By Father Thom Hennen
Is it still considered a mortal sin to miss Mass on Sundays without a valid reason?
My experience has been that people tend to be either overly scrupulous or totally unscrupulous about this. Some feel that they will be damned for eternity if they ever miss Sunday Mass, even if they were in the hospital in a coma when there was a blizzard and Mass was canceled anyway. Others casually skip Mass Sunday after Sunday because it just doesn’t work in their schedule; the kids had a tournament, they felt like sleeping in, they were on vacation or their favorite team was playing. Hopefully, you can see how both of these attitudes are misguided.
Before we go further, it may be important to remind people of the distinction between “mortal” and “venial” sin. The scriptural basis for this comes from the first letter of John: “If anyone sees his brother sinning, if the sin is not deadly [i.e. mortal], he should pray to God and he will give him life. This is only for those whose sin is not deadly. There is such thing as deadly sin, about which I do not say that you should [simply] pray. All wrongdoing is sin, but there is sin that is not deadly” (1 John 5:16-17).
The “Catechism of the Catholic Church” defines mortal sin as sin that “destroys charity in the heart of man by a grave violation of God’s law; it turns man away from God, who is his ultimate end and his beatitude, by preferring inferior goods to him.” Whereas, venial sin “allows charity to subsist, even though it offends and wounds it” (par. 1855).
The Catechism goes on to explain that for a sin to be considered mortal, three conditions must together be met: (1) the act itself must constitute “grave matter,” (i.e., a more serious or direct violation of the Ten Commandments); (2) the person must have full knowledge that this is, in fact, gravely sinful; and (3) the person must deliberately consent to the act (par. 1857-1859). In other words, “It was seriously wrong, I knew it was seriously wrong and I chose to do it anyway.”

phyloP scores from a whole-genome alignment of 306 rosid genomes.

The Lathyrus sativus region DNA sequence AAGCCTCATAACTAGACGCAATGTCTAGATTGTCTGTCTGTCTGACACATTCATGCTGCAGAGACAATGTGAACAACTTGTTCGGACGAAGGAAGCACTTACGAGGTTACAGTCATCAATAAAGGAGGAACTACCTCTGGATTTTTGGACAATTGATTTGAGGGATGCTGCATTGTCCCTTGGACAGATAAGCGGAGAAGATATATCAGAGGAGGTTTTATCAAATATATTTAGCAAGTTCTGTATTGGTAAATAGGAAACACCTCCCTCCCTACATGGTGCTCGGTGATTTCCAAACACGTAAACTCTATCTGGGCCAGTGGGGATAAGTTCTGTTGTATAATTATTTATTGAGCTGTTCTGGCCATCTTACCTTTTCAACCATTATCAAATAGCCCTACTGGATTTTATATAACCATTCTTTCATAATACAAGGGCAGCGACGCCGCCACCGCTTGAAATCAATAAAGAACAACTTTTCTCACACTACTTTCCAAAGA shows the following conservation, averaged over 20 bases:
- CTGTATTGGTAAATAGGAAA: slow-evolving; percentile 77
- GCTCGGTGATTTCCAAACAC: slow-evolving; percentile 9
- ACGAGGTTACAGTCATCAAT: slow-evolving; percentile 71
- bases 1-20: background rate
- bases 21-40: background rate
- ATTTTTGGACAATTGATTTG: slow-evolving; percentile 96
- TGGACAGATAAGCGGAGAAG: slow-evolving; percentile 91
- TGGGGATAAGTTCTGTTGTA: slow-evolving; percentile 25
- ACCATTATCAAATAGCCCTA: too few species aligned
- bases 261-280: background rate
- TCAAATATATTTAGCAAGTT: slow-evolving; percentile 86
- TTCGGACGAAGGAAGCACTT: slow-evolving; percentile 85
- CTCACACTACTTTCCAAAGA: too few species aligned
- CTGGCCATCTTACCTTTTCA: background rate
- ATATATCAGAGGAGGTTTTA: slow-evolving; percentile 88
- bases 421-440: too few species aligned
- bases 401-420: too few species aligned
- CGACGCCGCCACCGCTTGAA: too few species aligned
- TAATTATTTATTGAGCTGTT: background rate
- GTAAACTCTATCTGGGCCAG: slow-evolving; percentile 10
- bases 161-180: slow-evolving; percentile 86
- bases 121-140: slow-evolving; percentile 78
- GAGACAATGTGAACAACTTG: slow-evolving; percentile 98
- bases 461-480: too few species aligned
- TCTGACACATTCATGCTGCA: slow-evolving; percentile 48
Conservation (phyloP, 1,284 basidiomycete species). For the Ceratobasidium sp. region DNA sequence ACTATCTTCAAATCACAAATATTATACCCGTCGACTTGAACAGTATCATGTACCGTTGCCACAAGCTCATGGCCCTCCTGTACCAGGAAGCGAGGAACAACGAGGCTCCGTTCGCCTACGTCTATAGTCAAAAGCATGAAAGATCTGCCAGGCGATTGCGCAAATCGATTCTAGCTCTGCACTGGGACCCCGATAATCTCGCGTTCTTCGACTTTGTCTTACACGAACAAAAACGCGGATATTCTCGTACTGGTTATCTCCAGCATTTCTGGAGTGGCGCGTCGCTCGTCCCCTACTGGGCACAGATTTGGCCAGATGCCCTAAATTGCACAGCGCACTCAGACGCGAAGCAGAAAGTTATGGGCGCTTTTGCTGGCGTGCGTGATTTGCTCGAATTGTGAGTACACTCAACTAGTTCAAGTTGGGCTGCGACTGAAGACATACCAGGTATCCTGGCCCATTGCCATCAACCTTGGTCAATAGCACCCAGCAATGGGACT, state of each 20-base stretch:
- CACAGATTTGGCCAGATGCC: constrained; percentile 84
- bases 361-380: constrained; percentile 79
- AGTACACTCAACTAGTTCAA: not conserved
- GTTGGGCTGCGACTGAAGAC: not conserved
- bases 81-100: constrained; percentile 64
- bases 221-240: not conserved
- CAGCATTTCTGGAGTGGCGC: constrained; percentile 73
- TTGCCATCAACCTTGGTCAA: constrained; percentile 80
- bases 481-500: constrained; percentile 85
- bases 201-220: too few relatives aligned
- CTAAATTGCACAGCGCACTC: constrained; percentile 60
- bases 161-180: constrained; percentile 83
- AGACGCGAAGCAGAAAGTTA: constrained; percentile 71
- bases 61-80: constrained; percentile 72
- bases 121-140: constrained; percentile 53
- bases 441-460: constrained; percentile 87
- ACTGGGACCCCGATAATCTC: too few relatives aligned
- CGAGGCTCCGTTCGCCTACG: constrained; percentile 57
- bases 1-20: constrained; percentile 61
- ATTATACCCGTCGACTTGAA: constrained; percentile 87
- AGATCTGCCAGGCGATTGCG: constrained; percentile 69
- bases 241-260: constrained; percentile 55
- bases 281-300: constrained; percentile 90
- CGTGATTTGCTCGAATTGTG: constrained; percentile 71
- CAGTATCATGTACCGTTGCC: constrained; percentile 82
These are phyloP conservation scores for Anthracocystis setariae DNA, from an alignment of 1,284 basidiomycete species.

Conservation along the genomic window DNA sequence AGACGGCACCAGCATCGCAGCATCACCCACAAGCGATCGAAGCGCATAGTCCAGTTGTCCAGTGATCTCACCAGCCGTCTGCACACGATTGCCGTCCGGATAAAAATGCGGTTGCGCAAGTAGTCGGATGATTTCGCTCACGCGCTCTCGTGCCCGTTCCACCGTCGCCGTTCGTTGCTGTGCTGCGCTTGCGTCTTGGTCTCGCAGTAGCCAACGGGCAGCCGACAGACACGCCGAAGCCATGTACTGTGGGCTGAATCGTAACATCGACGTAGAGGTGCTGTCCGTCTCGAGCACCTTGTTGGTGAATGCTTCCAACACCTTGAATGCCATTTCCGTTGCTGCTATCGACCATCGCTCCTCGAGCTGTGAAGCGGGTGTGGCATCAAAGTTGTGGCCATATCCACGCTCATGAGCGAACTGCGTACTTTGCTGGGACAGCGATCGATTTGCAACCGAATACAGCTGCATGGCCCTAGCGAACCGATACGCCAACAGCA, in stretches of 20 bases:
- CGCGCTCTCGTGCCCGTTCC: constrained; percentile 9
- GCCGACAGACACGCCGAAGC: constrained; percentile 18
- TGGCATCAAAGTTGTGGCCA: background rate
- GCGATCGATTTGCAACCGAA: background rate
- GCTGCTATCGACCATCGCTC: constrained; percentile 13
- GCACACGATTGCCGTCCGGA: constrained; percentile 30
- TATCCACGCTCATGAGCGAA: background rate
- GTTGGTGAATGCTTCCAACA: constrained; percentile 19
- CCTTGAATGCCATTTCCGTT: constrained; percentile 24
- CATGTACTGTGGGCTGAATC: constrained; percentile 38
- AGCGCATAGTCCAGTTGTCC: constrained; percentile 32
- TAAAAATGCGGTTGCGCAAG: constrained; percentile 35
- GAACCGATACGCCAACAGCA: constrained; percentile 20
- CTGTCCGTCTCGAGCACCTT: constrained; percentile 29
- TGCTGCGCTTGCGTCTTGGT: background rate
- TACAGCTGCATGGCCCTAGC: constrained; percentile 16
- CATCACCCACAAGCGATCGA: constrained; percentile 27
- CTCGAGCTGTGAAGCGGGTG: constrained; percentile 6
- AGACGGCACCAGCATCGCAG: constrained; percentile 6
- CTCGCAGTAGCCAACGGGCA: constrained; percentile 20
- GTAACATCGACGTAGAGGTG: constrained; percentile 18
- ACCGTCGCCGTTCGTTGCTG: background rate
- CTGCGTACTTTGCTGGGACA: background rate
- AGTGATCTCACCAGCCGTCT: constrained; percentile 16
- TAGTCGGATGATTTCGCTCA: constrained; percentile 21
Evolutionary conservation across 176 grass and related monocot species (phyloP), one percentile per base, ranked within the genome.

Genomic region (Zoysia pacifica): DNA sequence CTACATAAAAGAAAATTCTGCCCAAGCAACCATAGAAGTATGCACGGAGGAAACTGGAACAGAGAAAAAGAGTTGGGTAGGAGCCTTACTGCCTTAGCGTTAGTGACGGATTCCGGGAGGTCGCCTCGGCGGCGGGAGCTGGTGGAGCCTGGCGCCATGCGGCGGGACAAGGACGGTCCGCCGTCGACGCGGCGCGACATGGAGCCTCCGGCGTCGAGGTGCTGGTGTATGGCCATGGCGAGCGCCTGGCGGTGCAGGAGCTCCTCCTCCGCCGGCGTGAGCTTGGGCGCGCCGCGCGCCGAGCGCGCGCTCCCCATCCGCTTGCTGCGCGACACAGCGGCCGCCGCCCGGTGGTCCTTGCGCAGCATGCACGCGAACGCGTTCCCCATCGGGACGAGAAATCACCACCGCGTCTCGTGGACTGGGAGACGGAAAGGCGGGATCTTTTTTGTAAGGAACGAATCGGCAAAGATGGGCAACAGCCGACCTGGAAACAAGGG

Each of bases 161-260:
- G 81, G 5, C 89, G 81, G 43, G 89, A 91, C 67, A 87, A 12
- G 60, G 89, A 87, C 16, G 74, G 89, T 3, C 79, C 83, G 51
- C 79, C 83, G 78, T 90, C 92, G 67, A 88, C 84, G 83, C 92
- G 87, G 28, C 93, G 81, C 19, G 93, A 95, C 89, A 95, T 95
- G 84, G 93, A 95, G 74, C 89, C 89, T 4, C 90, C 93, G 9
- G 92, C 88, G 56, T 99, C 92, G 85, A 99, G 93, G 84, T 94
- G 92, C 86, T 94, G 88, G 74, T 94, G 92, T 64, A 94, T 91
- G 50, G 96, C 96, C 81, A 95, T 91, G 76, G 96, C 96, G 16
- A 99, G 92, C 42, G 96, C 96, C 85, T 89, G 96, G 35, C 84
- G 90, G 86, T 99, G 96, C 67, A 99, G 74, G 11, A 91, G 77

Incidentally, the Catechism also states, “Anyone who is aware of having committed a mortal sin must not receive Holy Communion, even if he experiences deep contrition, without having first received sacramental absolution, unless he has a grave reason for receiving Communion and there is no possibility of going to confession” (par. 1487). However, this does not mean the person is dispensed from the obligation of attending Mass.
Many Catholics equate “grave matter” with “mortal sin,” but this is not quite correct. We can more objectively judge what constitutes grave matter by looking at the Ten Commandments, and where there are questions about particular sins, often the Church will clarify. Such is the case for deliberately missing Mass without good reason on Sundays and other holy days of obligation unless excused for serious reason (for example, illness). The Catechism says, “Those who deliberately fail in this obligation commit a grave sin” (par. 2181).
What we cannot judge objectively for anyone but ourselves is whether or not a person had full knowledge that a sin was considered gravely sinful or to what degree (if at all) that they deliberately consented to an act. That is a matter of personal conscience, known only to God and to the person.
Given this, yes, it is still considered a grave matter to miss Sunday Mass, but it is not quite as simple as saying that it is always a mortal sin.
(Father Thom Hennen serves as the pastor of Sacred Heart Cathedral in Davenport. Send questions to firstname.lastname@example.org)